How to explain cryptoart to your mother-in-law

One of Miriam’s latest cartoons got rejected by the New Yorker and ended up in the blockchain. Some explanation was in order…

Fight! by Miriam Katin

She wanted it posted to her blog and Facebook page. We thought it would look great as an NFT as well.

(I don’t know how many people share her hatred for emojis, maybe only older people can sympathize — not the New Yorker editor apparently — but one of them can now buy this rejected cartoon for 1 ETH if they so desire)

We wrote: “you are on the blockchain!” and she replied “please explain what is the blockchain”.

I tried my best to explain. This is what I came up with:

Dear Miriam,

The blockchain is a new technology full of complicated details that not even I understand them all…. but…

It’s being taken over by artists which I find wonderful. What the artists are doing is creating galleries and marketplaces with this technology. What they can now do with the blockchain is they can sign digital artworks in a way that guarantees ownership, even though it’s not a physical object.

If you connect this blockchain signature to a digital piece (like the jpg scan of your cartoon), only one person can officially own it. This means it can be sold, and there are now art collectors buying. People can still make copies of the jpg but they will be unsigned, so what the collectors are buying is the only signed copy. They have been buying these ‘cryptoart’ pieces from a growing number of artists.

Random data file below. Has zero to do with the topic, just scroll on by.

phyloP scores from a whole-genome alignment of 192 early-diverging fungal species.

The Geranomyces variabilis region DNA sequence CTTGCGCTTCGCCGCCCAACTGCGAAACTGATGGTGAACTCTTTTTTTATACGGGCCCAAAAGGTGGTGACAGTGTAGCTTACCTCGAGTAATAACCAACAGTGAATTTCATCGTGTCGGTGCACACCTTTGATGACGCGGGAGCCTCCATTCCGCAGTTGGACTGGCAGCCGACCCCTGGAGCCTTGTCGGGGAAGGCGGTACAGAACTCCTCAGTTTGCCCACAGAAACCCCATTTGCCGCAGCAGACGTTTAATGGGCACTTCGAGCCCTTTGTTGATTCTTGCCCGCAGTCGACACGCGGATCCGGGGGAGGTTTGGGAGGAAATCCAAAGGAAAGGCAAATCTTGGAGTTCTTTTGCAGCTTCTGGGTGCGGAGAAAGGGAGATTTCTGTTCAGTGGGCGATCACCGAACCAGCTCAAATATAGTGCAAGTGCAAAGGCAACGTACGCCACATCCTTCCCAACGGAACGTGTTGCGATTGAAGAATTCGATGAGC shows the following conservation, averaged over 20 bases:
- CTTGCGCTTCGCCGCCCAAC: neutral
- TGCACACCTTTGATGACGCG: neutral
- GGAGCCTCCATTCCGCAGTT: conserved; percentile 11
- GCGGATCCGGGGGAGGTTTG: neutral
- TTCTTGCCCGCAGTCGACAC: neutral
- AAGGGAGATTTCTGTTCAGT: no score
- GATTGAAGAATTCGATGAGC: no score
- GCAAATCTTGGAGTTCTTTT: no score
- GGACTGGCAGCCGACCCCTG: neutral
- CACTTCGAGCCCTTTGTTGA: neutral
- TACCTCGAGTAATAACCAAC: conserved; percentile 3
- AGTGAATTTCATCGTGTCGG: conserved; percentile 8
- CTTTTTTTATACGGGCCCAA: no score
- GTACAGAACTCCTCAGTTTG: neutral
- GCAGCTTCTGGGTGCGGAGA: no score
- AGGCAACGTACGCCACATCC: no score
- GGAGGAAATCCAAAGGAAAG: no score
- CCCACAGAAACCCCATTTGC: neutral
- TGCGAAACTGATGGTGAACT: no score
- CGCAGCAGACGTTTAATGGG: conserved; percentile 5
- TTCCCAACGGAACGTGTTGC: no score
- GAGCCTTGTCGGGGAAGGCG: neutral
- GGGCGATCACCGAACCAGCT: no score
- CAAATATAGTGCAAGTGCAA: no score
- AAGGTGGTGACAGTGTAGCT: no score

You may ask: ok they buy and only they can own, but what do they do with it?

Good question, and one answer is that they seem quite happy to keep them in their computers and smartphones. They don’t feel this is inferior to a physical drawing that you could hang on your wall. It’s a bit like in the beginning when ebooks came up and people scorned them. They said they were not real books, real paper, you can’t put on your shelf, cuddle with on the couch and feel the pages turning with your fingers, etc… which is of course a great experience but now people are feeling cuddly with their ebooks and that seems natural. So I think it’s the same now with the blockchain art, these first collectors are like the first people who bought ebooks.

Another answer is that some people want something that feels more like being able to hang art on walls so they are creating virtual galleries and you can walk through them in your computer like you would navigate in a video game. It’s kind of like a low resolution video game for now. It doesn’t look like a Pixar animation, it looks more like the first animations from decades ago but it should get better soon and people enjoy this “vintage” blocky look for now.

Anyways, hope this is not too much information…

She replied: “Not too much, you explained it very well. Thanks.”

So… success! :D

Let me know what you think, and if you want to try with your own parents /in-laws please tell me how it went.